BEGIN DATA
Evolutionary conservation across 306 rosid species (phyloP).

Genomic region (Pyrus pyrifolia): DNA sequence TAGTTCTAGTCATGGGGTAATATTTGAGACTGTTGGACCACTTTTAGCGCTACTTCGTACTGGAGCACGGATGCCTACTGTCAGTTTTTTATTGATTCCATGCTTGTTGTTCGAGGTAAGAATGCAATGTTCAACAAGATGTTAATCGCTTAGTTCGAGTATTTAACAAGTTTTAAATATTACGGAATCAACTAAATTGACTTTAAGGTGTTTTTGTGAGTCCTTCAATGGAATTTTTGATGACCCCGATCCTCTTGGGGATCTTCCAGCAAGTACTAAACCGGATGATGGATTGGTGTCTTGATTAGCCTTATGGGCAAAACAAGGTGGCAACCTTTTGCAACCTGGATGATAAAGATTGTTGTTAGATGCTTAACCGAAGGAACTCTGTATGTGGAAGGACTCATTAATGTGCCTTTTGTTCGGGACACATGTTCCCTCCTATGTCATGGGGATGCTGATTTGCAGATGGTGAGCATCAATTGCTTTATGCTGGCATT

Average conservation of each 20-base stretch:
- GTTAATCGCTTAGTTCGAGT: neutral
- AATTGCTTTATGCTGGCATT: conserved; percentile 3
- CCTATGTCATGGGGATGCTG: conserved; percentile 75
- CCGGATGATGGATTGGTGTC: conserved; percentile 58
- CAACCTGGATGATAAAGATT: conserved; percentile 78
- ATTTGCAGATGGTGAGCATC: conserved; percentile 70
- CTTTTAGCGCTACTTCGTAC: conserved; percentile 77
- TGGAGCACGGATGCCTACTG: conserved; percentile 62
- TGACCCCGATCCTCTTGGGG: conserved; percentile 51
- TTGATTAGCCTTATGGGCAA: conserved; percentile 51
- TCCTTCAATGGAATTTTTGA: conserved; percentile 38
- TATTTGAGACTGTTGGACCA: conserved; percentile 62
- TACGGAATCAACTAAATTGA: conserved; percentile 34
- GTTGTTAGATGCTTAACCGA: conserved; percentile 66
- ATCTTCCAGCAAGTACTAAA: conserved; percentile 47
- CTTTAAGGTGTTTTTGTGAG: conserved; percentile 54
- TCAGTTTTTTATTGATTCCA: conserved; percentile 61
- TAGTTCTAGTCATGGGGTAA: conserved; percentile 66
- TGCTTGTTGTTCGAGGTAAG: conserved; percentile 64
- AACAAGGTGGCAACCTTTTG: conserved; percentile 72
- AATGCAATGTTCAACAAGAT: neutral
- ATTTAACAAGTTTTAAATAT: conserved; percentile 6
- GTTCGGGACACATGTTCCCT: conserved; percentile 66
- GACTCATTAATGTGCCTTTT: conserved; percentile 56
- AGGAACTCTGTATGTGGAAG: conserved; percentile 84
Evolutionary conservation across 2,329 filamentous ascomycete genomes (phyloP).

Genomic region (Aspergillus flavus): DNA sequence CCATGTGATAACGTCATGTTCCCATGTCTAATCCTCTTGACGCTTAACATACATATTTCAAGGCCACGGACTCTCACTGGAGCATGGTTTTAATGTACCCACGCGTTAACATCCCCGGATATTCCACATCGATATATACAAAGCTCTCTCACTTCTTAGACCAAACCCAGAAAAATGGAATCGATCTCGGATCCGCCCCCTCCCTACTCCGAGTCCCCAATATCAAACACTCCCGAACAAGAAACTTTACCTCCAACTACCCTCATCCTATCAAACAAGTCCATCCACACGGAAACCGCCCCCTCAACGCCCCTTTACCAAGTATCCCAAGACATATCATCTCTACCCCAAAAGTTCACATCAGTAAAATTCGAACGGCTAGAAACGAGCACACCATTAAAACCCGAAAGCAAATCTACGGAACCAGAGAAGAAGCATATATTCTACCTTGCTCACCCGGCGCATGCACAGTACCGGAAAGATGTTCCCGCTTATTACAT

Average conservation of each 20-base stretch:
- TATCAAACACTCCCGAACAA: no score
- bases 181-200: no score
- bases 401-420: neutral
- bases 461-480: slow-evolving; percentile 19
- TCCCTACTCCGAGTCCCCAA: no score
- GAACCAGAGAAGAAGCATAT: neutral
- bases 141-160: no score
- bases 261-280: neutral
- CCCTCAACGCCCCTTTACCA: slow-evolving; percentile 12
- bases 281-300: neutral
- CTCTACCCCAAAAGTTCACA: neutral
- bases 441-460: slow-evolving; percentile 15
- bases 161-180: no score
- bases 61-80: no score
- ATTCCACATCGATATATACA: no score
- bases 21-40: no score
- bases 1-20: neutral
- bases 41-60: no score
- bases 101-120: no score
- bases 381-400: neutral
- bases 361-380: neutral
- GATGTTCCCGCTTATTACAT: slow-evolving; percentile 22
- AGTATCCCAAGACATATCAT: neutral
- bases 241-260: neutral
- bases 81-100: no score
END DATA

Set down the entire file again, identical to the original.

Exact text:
Evolutionary conservation across 306 rosid species (phyloP).

Genomic region (Pyrus pyrifolia): DNA sequence TAGTTCTAGTCATGGGGTAATATTTGAGACTGTTGGACCACTTTTAGCGCTACTTCGTACTGGAGCACGGATGCCTACTGTCAGTTTTTTATTGATTCCATGCTTGTTGTTCGAGGTAAGAATGCAATGTTCAACAAGATGTTAATCGCTTAGTTCGAGTATTTAACAAGTTTTAAATATTACGGAATCAACTAAATTGACTTTAAGGTGTTTTTGTGAGTCCTTCAATGGAATTTTTGATGACCCCGATCCTCTTGGGGATCTTCCAGCAAGTACTAAACCGGATGATGGATTGGTGTCTTGATTAGCCTTATGGGCAAAACAAGGTGGCAACCTTTTGCAACCTGGATGATAAAGATTGTTGTTAGATGCTTAACCGAAGGAACTCTGTATGTGGAAGGACTCATTAATGTGCCTTTTGTTCGGGACACATGTTCCCTCCTATGTCATGGGGATGCTGATTTGCAGATGGTGAGCATCAATTGCTTTATGCTGGCATT

Average conservation of each 20-base stretch:
- GTTAATCGCTTAGTTCGAGT: neutral
- AATTGCTTTATGCTGGCATT: conserved; percentile 3
- CCTATGTCATGGGGATGCTG: conserved; percentile 75
- CCGGATGATGGATTGGTGTC: conserved; percentile 58
- CAACCTGGATGATAAAGATT: conserved; percentile 78
- ATTTGCAGATGGTGAGCATC: conserved; percentile 70
- CTTTTAGCGCTACTTCGTAC: conserved; percentile 77
- TGGAGCACGGATGCCTACTG: conserved; percentile 62
- TGACCCCGATCCTCTTGGGG: conserved; percentile 51
- TTGATTAGCCTTATGGGCAA: conserved; percentile 51
- TCCTTCAATGGAATTTTTGA: conserved; percentile 38
- TATTTGAGACTGTTGGACCA: conserved; percentile 62
- TACGGAATCAACTAAATTGA: conserved; percentile 34
- GTTGTTAGATGCTTAACCGA: conserved; percentile 66
- ATCTTCCAGCAAGTACTAAA: conserved; percentile 47
- CTTTAAGGTGTTTTTGTGAG: conserved; percentile 54
- TCAGTTTTTTATTGATTCCA: conserved; percentile 61
- TAGTTCTAGTCATGGGGTAA: conserved; percentile 66
- TGCTTGTTGTTCGAGGTAAG: conserved; percentile 64
- AACAAGGTGGCAACCTTTTG: conserved; percentile 72
- AATGCAATGTTCAACAAGAT: neutral
- ATTTAACAAGTTTTAAATAT: conserved; percentile 6
- GTTCGGGACACATGTTCCCT: conserved; percentile 66
- GACTCATTAATGTGCCTTTT: conserved; percentile 56
- AGGAACTCTGTATGTGGAAG: conserved; percentile 84
Evolutionary conservation across 2,329 filamentous ascomycete genomes (phyloP).

Genomic region (Aspergillus flavus): DNA sequence CCATGTGATAACGTCATGTTCCCATGTCTAATCCTCTTGACGCTTAACATACATATTTCAAGGCCACGGACTCTCACTGGAGCATGGTTTTAATGTACCCACGCGTTAACATCCCCGGATATTCCACATCGATATATACAAAGCTCTCTCACTTCTTAGACCAAACCCAGAAAAATGGAATCGATCTCGGATCCGCCCCCTCCCTACTCCGAGTCCCCAATATCAAACACTCCCGAACAAGAAACTTTACCTCCAACTACCCTCATCCTATCAAACAAGTCCATCCACACGGAAACCGCCCCCTCAACGCCCCTTTACCAAGTATCCCAAGACATATCATCTCTACCCCAAAAGTTCACATCAGTAAAATTCGAACGGCTAGAAACGAGCACACCATTAAAACCCGAAAGCAAATCTACGGAACCAGAGAAGAAGCATATATTCTACCTTGCTCACCCGGCGCATGCACAGTACCGGAAAGATGTTCCCGCTTATTACAT

Average conservation of each 20-base stretch:
- TATCAAACACTCCCGAACAA: no score
- bases 181-200: no score
- bases 401-420: neutral
- bases 461-480: slow-evolving; percentile 19
- TCCCTACTCCGAGTCCCCAA: no score
- GAACCAGAGAAGAAGCATAT: neutral
- bases 141-160: no score
- bases 261-280: neutral
- CCCTCAACGCCCCTTTACCA: slow-evolving; percentile 12
- bases 281-300: neutral
- CTCTACCCCAAAAGTTCACA: neutral
- bases 441-460: slow-evolving; percentile 15
- bases 161-180: no score
- bases 61-80: no score
- ATTCCACATCGATATATACA: no score
- bases 21-40: no score
- bases 1-20: neutral
- bases 41-60: no score
- bases 101-120: no score
- bases 381-400: neutral
- bases 361-380: neutral
- GATGTTCCCGCTTATTACAT: slow-evolving; percentile 22
- AGTATCCCAAGACATATCAT: neutral
- bases 241-260: neutral
- bases 81-100: no score